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  1.  11
    Exploitation, Trade Justice, and Corporate Obligations.Brian Berkey - 2022 - Moral Philosophy and Politics 9 (1):11-29.
    In On Trade Justice, Risse and Wollner defend an account of trade justice on which the central requirement, applying to both states and firms, is a requirement of non-exploitation. On their view, trade exploitation consists in ‘power-induced failure of reciprocity’, which generates an unfair distribution of the benefits and burdens associated with trade relationships. In this paper, I argue that while there are many appealing features of Risse and Wollner’s account, their discussion does not articulate and develop the unified picture (...)
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  2. Trade, Exploitation, and the Problem of Unequal Opportunity Costs.Andreas Cassee - 2022 - Moral Philosophy and Politics 9 (1):31-50.
    This paper assesses the ‘power-induced failure of reciprocity’ account of exploitation in the domain of trade. I argue that its proponents face a dilemma. Either the cost variable of reciprocity is understood to include opportunity costs. Then, the account implausibly implies that those with more valuable outside options should get a larger part of the overall benefits of cooperation. Or the cost variable is understood to exclude opportunity costs. Then, the account has awkward implications in cases where direct costs and (...)
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  3.  6
    On Whose Terms? Power and Exploitation in Trade.Frank J. Garcia & Peter Dietsch - 2022 - Moral Philosophy and Politics 9 (1):1-10.
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  4.  1
    Moving Beyond the Individualist Paradigm? Risse and Wollner on Non-Agential Exploitation.Katla Heðinsdóttir - 2022 - Moral Philosophy and Politics 9 (1):51-67.
    Most philosophical examinations of the concept of exploitation center on analyzing two-party interactions between individuals. Mathias Risse and Gabriel Wollner introduce an account of exploitation that seeks to transcend this ‘individualist paradigm’ in three ways: Through exploitation of and by agential groups, of or by non-agential groups and by social structures. In this paper, I argue that while the concepts of non-individual and structural exploitation do offer each their way of transcending or revising the individualist paradigm, the most ambitious and (...)
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  5.  1
    When (Not) to Trade with Autocrats: Complicity, Exploitation, and Human Rights.Kevin K. W. Ip - 2022 - Moral Philosophy and Politics 9 (1):69-88.
    Transnational trade is at the heart of the global economy. Trade relations often transcend both ideological divides and regime type. Trading with autocratic regimes, however, raises significant moral issues. In their recent book, On Trade Justice, Mathias Risse and Gabriel Wollner argue that trade with autocratic regimes is morally permissible only under a very limited set of circumstances. This article discusses the morally permissible trade policies that liberal democracies ought to adopt toward autocratic regimes. Liberal democracies trading with autocratic regimes (...)
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  6. What the Trade Pioneers Missed: Money.Aaron James - 2022 - Moral Philosophy and Politics 9 (1):89-106.
    Matias Risse and Gabriel Wollner’s On Trade Justice largely neglects the role of money and central banking in ‘trade fairness.’ This article rehearses why J. M. Keynes thought money and global central banking matters for national capacity, and suggests that this helps answer Risse and Wollner’s chief objection to Aaron James’s Fairness in Practice.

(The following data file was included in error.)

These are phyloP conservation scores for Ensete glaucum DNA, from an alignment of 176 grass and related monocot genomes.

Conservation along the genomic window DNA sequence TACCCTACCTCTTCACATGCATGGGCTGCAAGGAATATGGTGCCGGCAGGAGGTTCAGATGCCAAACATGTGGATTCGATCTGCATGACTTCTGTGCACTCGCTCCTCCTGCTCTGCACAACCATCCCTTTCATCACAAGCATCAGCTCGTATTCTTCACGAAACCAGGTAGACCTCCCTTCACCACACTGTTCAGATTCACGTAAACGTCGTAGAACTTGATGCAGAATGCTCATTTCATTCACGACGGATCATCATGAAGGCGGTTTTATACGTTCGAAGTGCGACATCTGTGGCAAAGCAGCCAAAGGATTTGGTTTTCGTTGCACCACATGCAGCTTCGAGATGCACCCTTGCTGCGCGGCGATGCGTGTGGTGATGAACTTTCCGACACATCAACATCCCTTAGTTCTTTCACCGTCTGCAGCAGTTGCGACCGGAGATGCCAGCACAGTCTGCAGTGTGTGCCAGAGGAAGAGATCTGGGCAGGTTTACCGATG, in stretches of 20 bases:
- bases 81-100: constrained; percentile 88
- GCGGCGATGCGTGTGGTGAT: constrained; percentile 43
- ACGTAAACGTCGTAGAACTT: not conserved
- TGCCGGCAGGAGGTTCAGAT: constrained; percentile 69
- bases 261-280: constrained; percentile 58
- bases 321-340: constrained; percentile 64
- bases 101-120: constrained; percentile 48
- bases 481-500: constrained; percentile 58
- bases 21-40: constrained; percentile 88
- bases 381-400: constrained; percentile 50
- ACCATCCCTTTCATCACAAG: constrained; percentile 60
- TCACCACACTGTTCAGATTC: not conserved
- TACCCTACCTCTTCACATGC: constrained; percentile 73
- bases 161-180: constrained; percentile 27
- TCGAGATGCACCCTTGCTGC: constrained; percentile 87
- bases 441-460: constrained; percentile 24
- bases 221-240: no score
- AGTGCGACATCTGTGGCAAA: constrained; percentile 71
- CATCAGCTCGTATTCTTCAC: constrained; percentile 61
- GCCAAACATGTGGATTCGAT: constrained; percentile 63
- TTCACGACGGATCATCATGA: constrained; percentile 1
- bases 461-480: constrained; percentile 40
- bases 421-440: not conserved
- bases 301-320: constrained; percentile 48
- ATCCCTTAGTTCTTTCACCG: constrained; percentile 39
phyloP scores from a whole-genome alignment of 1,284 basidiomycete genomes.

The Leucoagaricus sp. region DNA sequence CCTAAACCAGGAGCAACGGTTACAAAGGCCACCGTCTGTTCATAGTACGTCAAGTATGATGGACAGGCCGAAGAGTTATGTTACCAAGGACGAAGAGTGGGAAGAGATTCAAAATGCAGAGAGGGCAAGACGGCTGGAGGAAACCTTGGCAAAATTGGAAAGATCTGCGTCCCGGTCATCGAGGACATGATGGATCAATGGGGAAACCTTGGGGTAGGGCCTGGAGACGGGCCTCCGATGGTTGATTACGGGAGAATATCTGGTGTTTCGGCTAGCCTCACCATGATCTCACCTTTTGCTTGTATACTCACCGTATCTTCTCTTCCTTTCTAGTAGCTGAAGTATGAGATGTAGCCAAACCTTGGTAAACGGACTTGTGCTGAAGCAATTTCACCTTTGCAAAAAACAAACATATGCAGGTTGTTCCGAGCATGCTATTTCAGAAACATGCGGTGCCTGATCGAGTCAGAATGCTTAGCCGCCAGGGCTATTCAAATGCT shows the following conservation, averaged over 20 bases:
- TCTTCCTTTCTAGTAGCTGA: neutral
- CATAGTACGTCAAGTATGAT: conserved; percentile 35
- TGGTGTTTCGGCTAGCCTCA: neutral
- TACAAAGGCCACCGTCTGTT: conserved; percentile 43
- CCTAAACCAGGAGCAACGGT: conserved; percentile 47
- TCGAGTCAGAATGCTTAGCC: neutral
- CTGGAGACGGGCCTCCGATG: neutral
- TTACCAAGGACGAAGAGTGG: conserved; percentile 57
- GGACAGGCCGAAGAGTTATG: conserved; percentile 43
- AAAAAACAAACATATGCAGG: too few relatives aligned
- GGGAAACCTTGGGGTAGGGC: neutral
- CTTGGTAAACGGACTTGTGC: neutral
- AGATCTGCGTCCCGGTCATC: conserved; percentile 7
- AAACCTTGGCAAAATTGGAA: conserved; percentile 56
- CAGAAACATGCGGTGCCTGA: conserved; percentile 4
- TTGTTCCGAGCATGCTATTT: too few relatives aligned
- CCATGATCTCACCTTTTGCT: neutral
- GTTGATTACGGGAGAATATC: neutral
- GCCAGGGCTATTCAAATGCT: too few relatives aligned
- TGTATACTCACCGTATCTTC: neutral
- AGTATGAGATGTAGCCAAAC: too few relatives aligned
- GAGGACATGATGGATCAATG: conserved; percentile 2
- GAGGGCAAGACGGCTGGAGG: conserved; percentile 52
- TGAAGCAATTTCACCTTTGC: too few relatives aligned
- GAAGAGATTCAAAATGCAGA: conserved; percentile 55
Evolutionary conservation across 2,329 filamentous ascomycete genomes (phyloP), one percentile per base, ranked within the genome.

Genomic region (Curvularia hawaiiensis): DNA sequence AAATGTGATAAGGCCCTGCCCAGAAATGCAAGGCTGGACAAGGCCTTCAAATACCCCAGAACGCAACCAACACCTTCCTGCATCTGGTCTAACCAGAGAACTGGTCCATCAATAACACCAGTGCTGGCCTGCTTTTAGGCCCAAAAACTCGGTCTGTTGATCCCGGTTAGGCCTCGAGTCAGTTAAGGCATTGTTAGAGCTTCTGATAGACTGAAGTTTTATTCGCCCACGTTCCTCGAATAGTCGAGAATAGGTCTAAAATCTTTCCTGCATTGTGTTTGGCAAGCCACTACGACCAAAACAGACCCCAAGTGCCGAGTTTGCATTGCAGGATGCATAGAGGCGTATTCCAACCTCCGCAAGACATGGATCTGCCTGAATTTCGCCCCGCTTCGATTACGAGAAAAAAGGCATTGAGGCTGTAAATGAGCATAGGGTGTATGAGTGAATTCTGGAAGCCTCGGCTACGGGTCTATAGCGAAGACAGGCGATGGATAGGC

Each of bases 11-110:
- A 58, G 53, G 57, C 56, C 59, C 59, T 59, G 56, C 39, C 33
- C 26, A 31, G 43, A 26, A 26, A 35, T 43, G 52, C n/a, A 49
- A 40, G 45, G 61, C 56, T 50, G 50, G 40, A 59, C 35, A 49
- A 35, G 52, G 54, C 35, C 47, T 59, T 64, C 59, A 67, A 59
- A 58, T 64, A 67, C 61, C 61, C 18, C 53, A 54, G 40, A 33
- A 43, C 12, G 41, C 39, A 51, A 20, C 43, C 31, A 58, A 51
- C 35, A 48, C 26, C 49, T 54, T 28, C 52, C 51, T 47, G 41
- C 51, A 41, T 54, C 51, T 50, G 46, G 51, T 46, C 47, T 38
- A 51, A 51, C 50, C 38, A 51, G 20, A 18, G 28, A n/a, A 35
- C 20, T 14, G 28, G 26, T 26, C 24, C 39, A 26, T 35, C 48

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  7. Subsidies, Relocations, and Social Justice.Sylvie Loriaux - 2022 - Moral Philosophy and Politics 9 (1):107-124.
    This article examines Risse and Wollner’s discussion and rejection of several strategies a) in favour of developed countries subsidising their producers, and b) against the relocation of firms operating on their territory. It argues that their critical review of these strategies remains incomplete and therefore not decisive. It starts by bringing into relief two blind spots in their moral assessment of subsidies. The first concerns the imperfect nature of the general duties of global justice they focus on; the second concerns (...)
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  8.  1
    On Trade and Exploitation.Pietro Maffettone - 2022 - Moral Philosophy and Politics 9 (1):125-146.
    In this essay I critically engage with Mathias Risse and Gabriel Wollner’s book On Trade Justice: A Philosophical Plea for a New Global Deal. I sketch their general view of the concept of exploitation and of trade exploitation more specifically. I then suggest that, contra Risse and Wollner, exploitation belongs to non-ideal theory. In addition, I argue that Risse and Wollner have not shown that the WTO is exploitative, and argue that their account of fair wages suffers from a number (...)
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  9. On Trade Justice, Power and Institutions – Some Questions for Risse and Wollner.Oisin Suttle - 2022 - Moral Philosophy and Politics 9 (1):147-171.
    While Risse and Wollner make an important contribution to theorising global justice and trade, I identify certain concerns with their approach and suggest an alternative that addresses these. First, I query their emphasis on subjection to the trade regime as a morally salient feature, suggesting their argument trades on an ambiguity, and fails to connect the trade regime, as a trigger, with their preferred account of trade-justice-as-non-exploitation. Second, I examine their treatment of the WTO, how they understand international organisations as (...)
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